Universal Takes Free Music Plunge

from the questions-linger dept

We've talked plenty of times about how record labels, despite their oft-repeated insistence to the contrary, can compete with free -- in particular, how they can embrace free music as a promotional tool and use it to sell other goods. One of the major record labels, Universal, has indeed decided to go the free route, but with a little twist: it's going to work with a startup to make its entire catalog freely available through an ad-supported service. At first glance, this sounds pretty great, but a second look raises some questions, the biggest of course being how they'll make this work commercially. When you see sites with massive amounts of traffic struggle a bit to monetize through ads, it simply underlines the point that having available ad inventory isn't the only thing sites need to be successful through advertising. The startup, Spiralfrog, says its 13- to 34-year-old target demographic is very attractive to advertisers; but this is largely the same market that delivers low clickthroughs and CPMs to social-networking sites. All this comes before even figuring out how to split up the revenues and pay artists.

Another concern is that the company says its files will use some form of copy protection, which raises even more questions, in particular, will consumers have the ability to move files to their music players? The issue of DRM incompatibility among device vendors would say no, and Apple's resistance to license out its FairPlay DRM means iPod users are likely to be left out in the cold -- which won't help this system gain traction at all. Using DRM could also limit the value of the music as a promotional tool, which The issue here isn't that this free set-up will be competing with the likes of iTunes and Napster, but with P2P networks as well. This has been the issue all along, and the lesson still hasn't changed: the labels must come up with something better than the file-sharing services to draw customers away. They can already get free music, and to switch services will take something offering them a better experience, not just an equal price. Universal certainly deserves some credit for trying this new business model, and let's hope they can make it work. Update: Tech Trader Daily points out that iPod users will indeed be left out, and as an added bonus, our old friend Jay Berman, a former RIAA boss, is on SpiralFrog's board.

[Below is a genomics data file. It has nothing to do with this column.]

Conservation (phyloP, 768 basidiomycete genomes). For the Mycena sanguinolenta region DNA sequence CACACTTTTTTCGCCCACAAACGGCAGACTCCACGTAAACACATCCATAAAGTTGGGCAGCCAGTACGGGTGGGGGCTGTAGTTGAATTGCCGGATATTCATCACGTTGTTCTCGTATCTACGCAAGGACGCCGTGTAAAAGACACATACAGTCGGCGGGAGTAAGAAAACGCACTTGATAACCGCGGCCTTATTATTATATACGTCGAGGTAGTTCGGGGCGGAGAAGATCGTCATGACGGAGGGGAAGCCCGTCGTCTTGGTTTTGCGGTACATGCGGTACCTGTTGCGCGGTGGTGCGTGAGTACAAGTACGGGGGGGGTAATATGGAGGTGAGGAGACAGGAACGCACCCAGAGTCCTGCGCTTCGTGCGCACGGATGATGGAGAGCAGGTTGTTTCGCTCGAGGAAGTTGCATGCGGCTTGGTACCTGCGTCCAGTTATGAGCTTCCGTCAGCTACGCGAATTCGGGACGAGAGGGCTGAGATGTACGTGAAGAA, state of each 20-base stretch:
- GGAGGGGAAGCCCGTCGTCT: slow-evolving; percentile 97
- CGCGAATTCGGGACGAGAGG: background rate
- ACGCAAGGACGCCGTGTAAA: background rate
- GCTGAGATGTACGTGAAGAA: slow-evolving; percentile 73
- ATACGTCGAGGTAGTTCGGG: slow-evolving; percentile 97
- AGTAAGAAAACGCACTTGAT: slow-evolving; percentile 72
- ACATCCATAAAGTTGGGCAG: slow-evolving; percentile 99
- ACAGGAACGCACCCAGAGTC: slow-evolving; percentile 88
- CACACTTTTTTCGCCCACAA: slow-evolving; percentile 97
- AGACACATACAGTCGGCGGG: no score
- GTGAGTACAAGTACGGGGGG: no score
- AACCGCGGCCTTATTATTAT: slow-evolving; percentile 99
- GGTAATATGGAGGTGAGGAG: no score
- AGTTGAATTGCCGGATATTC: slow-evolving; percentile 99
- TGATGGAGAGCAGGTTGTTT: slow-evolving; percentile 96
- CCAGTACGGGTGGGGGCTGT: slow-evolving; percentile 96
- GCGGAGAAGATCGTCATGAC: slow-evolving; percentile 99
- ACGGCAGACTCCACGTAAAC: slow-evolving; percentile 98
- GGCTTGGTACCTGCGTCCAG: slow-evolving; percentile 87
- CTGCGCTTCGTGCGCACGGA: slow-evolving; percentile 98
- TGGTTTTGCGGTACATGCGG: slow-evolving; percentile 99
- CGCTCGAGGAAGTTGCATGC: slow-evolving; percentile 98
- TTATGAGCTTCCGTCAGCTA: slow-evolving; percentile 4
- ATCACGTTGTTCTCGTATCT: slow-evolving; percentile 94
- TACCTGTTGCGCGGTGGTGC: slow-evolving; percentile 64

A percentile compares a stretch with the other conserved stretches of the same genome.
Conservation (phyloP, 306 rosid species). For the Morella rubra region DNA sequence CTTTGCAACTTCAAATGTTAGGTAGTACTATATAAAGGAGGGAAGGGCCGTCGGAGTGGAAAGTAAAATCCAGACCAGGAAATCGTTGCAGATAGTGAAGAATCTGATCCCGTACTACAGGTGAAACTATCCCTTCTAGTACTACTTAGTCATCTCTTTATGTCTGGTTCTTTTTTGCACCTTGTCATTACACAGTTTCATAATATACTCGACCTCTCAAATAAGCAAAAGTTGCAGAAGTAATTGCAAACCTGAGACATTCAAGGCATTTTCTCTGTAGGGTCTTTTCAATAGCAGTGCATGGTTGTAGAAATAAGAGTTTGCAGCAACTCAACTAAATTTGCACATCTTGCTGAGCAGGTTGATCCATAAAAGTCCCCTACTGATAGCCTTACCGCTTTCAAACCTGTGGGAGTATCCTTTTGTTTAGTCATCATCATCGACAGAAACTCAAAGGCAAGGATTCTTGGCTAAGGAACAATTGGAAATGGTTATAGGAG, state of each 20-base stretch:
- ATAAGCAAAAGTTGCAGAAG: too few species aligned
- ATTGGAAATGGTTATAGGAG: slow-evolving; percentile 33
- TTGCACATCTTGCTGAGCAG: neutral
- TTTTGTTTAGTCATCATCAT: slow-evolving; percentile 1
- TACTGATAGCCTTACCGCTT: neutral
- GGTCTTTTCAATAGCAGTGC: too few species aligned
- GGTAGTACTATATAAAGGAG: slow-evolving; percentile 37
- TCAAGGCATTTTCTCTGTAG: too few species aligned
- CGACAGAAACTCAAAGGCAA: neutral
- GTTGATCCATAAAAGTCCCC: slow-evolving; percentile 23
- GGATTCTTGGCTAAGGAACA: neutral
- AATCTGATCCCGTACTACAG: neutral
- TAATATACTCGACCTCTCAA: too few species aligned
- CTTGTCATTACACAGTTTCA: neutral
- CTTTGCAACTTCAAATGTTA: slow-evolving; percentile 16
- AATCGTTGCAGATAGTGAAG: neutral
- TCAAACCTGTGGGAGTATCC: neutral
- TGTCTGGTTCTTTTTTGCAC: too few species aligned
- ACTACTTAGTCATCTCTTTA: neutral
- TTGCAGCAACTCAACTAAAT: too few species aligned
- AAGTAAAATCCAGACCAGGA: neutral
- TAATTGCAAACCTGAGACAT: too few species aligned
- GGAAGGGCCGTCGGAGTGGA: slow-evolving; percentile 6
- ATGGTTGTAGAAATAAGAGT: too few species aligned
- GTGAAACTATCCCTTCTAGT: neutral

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  1. icon
    chris (profile), 31 Aug 2006 @ 9:23am

    the answer to the obvious question

    if it's free, why use DRM?

    the answer is that it's not free. you have to sit thru ads, and can't actually use the music for anything once you have it. no, you don't pay actual dollars, but you don't get the music either. you're getting what you pay for.

    i would gladly pay a dollar a track for music that i could use on my terms. i'd pay $2 a track even, as long as i only had to pay once. if i could get a bunch of stuff like shirts, posters, books and whatnot (real property that can't be digitally duplicated) at the same place i would spend a lot more. i have done that with artists like MC Fronatalot and his kind. until i can get my music on my terms none of these download systems are going to work.

    the point of DRM has little to do with preventing piracy, since DRM does nothing to stop it. people circumvent DRM before the share it, and the stuff you get off P2P networks has no DRM on it.

    DRM is about control. the industry wants the power to make the legitimate user pay over and over. pay for the CD, pay for the copy on your computer, pay for the copy in your portable player, rinse and repeat when they change formats. as long as they do this, it will make the piracy problem worse, not better, because only thru piracy can you get media on your terms.

    the industry will either change or die... either way, the consumer will win.

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